Part of a larger publication titled im·pres·sion. They are printed on old sun-kissed coloured copy paper. I gave some away individually with little bags of paint flakes and dried flowers stapled to the front.
Sounds inhabit time, they are transient and momentary. Each page records a moment in time and the sounds which occupy it. That moment is an eighth of a bar with four beats. Arrangements are based on pitch and relationships between sounds. The process is incomplete as it wishes to graphically clarify sounds which the brain cannot wholly separate from others.
Taking symbols from typography to represent differing sounds draws on both the cultural understanding of punctuation expressions and formal qualities to illustrate sound— a graphic onomatopoeia. The symbols act as pictographs of something invisible. They draw cultural understanding and interpretation from the reader as well as a sensual reaction, playing both with phonetic and ideographic ways of reading. Music and design are essentially abstract, formal by-products of humans to be understood and interpreted in the context of culture, by humans.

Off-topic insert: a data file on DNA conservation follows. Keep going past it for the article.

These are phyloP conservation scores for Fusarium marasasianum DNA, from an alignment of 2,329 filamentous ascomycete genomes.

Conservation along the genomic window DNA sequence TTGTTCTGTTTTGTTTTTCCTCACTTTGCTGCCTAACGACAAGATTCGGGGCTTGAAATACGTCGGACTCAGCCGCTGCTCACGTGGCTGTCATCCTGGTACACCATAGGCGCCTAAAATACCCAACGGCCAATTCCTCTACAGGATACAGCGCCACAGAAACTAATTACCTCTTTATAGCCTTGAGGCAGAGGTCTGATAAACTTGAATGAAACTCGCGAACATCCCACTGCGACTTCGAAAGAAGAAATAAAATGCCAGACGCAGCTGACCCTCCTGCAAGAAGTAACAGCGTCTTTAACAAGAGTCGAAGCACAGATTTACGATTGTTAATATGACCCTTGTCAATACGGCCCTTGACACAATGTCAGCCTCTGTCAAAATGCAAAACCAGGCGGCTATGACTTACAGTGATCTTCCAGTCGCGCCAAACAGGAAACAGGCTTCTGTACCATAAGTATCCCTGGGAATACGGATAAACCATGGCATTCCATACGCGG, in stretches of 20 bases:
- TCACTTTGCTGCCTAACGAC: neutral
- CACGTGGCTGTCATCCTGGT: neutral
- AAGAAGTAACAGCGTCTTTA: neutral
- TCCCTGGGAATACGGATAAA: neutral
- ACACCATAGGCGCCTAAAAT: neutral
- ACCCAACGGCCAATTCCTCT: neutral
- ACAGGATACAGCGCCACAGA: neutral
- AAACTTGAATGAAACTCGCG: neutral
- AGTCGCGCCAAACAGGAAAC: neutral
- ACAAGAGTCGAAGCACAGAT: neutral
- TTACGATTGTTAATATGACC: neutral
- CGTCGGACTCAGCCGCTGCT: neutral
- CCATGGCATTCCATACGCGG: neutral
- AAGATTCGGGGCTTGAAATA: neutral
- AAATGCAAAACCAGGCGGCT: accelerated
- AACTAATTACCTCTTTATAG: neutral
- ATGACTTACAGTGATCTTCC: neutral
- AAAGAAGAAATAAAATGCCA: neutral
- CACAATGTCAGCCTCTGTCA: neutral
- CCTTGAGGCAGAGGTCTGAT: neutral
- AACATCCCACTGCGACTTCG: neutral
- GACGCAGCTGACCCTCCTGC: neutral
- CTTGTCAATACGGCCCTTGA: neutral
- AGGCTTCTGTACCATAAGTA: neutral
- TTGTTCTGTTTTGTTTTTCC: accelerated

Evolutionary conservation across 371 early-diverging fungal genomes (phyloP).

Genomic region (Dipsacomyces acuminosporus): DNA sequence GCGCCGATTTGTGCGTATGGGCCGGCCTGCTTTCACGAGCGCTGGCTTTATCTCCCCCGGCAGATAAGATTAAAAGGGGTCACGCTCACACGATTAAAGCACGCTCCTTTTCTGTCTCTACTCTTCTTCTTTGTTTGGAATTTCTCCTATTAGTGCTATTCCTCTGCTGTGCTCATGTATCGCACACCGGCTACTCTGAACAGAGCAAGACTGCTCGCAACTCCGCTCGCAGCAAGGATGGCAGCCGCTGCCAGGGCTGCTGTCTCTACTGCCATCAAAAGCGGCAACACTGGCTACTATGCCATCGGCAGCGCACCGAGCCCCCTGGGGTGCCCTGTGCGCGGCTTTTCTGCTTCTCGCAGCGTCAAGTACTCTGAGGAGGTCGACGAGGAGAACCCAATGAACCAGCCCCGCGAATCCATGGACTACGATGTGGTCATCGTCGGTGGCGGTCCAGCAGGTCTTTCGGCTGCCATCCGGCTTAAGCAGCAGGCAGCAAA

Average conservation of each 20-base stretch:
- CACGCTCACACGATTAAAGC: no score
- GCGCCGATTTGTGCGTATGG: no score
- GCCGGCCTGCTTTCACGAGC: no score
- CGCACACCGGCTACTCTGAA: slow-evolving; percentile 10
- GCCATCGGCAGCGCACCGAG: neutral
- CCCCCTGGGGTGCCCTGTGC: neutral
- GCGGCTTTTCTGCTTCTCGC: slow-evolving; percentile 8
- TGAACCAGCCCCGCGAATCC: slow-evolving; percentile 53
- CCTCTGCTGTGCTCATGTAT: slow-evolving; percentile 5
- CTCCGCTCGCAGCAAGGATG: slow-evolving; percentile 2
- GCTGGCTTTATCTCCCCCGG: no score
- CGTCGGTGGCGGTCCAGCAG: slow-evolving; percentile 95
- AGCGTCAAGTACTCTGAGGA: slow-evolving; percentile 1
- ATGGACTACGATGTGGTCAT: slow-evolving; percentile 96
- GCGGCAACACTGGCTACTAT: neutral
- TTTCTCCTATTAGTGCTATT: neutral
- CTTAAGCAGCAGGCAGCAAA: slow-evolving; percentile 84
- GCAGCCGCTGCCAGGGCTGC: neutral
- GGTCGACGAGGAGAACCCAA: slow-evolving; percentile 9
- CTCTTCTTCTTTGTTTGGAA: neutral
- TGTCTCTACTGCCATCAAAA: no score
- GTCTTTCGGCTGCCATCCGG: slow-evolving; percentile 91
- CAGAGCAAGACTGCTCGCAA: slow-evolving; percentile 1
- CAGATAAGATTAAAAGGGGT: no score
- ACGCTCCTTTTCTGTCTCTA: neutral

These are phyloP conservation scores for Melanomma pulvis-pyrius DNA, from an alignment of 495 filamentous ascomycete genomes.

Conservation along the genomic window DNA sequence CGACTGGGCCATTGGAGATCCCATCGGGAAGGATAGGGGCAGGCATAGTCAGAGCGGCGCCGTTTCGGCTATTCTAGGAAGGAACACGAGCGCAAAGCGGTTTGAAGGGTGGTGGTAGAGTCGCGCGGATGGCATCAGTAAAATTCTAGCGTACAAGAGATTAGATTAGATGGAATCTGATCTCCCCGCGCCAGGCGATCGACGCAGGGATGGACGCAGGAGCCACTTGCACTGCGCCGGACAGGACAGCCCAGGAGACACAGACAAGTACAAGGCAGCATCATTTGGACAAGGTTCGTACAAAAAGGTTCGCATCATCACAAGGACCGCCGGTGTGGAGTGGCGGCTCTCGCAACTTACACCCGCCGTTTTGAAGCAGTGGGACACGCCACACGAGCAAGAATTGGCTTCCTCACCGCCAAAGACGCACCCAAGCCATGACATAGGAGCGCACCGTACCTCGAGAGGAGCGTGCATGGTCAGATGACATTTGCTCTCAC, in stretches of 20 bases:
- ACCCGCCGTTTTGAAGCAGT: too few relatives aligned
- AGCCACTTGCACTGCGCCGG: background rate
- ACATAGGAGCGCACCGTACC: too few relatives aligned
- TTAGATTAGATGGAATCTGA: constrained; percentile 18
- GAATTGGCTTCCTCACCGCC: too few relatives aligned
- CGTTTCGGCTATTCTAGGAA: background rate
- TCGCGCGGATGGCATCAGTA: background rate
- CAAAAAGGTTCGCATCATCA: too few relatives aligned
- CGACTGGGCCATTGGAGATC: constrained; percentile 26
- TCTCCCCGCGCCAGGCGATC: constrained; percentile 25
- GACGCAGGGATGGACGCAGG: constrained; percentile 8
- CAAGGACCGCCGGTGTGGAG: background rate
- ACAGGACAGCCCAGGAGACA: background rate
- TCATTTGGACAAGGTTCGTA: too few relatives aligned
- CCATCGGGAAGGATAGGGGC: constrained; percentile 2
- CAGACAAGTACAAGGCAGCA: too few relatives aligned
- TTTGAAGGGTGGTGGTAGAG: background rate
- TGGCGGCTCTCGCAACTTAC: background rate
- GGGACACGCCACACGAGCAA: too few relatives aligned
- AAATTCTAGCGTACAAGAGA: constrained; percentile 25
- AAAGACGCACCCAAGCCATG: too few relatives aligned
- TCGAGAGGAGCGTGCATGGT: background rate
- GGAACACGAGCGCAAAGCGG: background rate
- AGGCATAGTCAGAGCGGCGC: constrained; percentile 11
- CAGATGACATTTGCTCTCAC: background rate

The lyrics are sung in Hopelandic, a constructed language without semantic meaning, a glossolalia. Although it is phonologically structured to sound like language, it is not systematically organised and has no connection to concepts. It is up to the listener to decide what is being sung about. The images are also without semantic meaning but express existence and time passing. They abstract the everyday, opening a narrative of personal experience within universal understanding.